By Bonny Ibhawoh,
I have been reading Desmond Tutu’s No Future without Forgiveness again after I first read it when it was published. It remains fresh, powerful and irresistible. For me, the most compelling part of the book is a letter written by one “Helena” to the South African Truth and Reconciliation Commission, which Tutu reproduces in the book. It is a compelling story that brings a different angle to the pain of Apartheid.
My story begins in my late teenage years as a farm girl in the Bethlehem district of the Eastern Free State. As an eighteen-year-old, I met a young man in his twenties. He was working in a top security structure. It was the beginning of a beautiful relationship. We even spoke about marriage. A bubbly, vivacious man who beamed out wild energy. Sharply intelligent. Even if he was an Englishman, he was popular with all the “Boere” Afrikaners. And all my girlfriends envied me. ‘Then one day he said he was going on a “trip.” “We won’t see each other again . . . maybe never ever again.” I was torn to pieces. So was he. An extremely short marriage to someone else failed, all because I married to forget.
More than a year ago, I met my first love again through a good friend. I was to learn for the first time that he had been operating overseas and that he was going to ask for amnesty. I can’t explain the pain and bitterness in me when I saw what was left of that beautiful, big, strong person. He had only one desire-that the truth must come out. Amnesty didn’t matter. It was only a means to the truth. A need to clean up. He was gruesomely plucked out of our lives at the beginning of the year. Was that the price he had to pay for what he believed in?
After my unsuccessful marriage, I met another policeman. Not quite my first love, but an exceptional person. Very special. Once again a bubbly, charming personality. Humorous, grumpy, everything in its time and place. ‘Then he says: he and three of our friends have been promoted. “We’re moving to a special unit. Now, now, my darling. We are real policemen now.” We were ecstatic. We even celebrated.
He and his friends would visit regularly. ‘They even stayed over for long periods. Suddenly, at strange times, they would become restless. Abruptly mutter the feared word “trip” and drive off I … as a loved one … knew no other life than that of worry, sleeplessness, anxiety about his safety and where they could be. We simply had to be satisfied with: “What you don’t know can’t hurt you.” And all that we as loved ones knew . . . was what we saw with our own eyes.
After about three years with the Special Forces, our hell began. He became very quiet. Withdrawn. Sometimes he would just press his face into his hands and shake uncontrollably. I realized he was drinking too much. Instead of resting at night, he would wander from window to window. He tried to hide his wild, consuming fear, but I saw it.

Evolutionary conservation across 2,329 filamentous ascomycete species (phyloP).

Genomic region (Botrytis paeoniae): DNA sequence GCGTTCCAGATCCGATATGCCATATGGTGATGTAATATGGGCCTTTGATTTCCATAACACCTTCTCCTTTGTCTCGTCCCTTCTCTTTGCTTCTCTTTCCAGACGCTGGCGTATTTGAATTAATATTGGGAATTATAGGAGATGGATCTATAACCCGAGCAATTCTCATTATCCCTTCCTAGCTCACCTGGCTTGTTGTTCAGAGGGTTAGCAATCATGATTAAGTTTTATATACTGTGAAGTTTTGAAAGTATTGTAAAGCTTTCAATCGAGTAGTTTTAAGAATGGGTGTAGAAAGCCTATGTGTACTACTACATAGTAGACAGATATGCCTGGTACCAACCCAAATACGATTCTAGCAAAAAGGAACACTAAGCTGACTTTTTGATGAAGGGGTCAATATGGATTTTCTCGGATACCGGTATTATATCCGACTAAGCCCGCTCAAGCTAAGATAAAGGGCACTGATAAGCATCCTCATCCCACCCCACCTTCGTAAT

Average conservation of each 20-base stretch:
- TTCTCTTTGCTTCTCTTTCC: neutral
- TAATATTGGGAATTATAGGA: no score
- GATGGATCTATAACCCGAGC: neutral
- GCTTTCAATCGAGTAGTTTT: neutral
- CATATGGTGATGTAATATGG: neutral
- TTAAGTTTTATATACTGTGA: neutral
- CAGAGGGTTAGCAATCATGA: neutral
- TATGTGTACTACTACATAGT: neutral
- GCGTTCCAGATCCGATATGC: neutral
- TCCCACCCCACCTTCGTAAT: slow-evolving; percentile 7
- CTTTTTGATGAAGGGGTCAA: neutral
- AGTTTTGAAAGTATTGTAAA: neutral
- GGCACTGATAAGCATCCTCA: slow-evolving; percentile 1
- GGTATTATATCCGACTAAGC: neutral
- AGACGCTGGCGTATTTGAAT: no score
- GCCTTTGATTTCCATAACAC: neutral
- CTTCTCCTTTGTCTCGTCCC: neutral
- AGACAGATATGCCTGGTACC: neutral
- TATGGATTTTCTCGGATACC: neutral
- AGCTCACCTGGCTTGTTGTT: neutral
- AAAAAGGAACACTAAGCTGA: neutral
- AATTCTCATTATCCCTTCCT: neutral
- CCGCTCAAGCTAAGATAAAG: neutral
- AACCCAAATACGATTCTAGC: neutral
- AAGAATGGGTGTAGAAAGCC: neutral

In the early hours of the morning between two and half past two, I jolt awake from his rushed breathing. Rolls this way, that side of the bed. He’s pale. Ice cold in a sweltering night-sopping wet with sweat. Eyes bewildered, but dull like the dead. And the shakes. ‘The terrible convulsions and bloodcurdling shrieks of fear and pain from the bottom of his soul. Sometimes he sits motionless, just staring in front of him. I never understood. I never knew. Never realized what was being shoved down his throat during the “trips.”
I just went through hell. Praying, pleading: “God, what’s happening? What’s wrong with him? Could he have changed so much? Is he going mad? I can’t handle the man anymore! But I can’t get out. He’s going to haunt me for the rest of my life if I leave him. Why, God?” ‘Today I know the answers to all my questions and heartache.
I know where everything began, the background. ‘The role of “those at the top,” the “cliques” and “our men” who simply had to carry out their bloody orders . . . like “vultures.” And today they all wash their hands in innocence and resist the realities of the ‘Truth Commission.
Yes, I stand by my murderer who let me and the old white South Africa sleep peacefully. Warmly, while “those at the top” were again targeting the next “permanent removal from Society” for the vultures.
I finally understand what the struggle was really about. I would have done the same had I been denied everything. If my life, that of my children and my parents was strangled with legislation. If I had to watch how white people became dissatisfied with the best and still wanted better and got it.
I envy and respect the people of the struggle at least their leaders have the guts to stand by their vultures, to recognize their sacrifices. What do we have? Our leaders are too holy and innocent. And faceless. I can understand if Mr. de Klerk says he didn’t know, but dammit, there must be a clique, there must be someone out there who is still alive and who can give a face to “the orders from above” for all the operations. Dammit! What else can this abnormal life be other than a cruel human rights violation? Spiritual murder is more inhumane than a messy, physical murder.
At least a murder victim rests. I wish I had the power to make these poor wasted people whole again. I wish I could wipe the old South Africa out of everyone’s past. I end with a few lines that my wasted vulture said to me one night: “‘They can give me amnesty a thousand times. Even if God and everyone else forgives me a thousand times-I have to live with this hell. ‘The problem is in my head, my conscience. ‘There’s only one way to be free of it. Blow my own brains out. Because that’s where my hell is.”
P.S. ‘Thank you for your time. ‘Thank you for listening to the story of a loved one out of the old South Africa. For sharing her pain.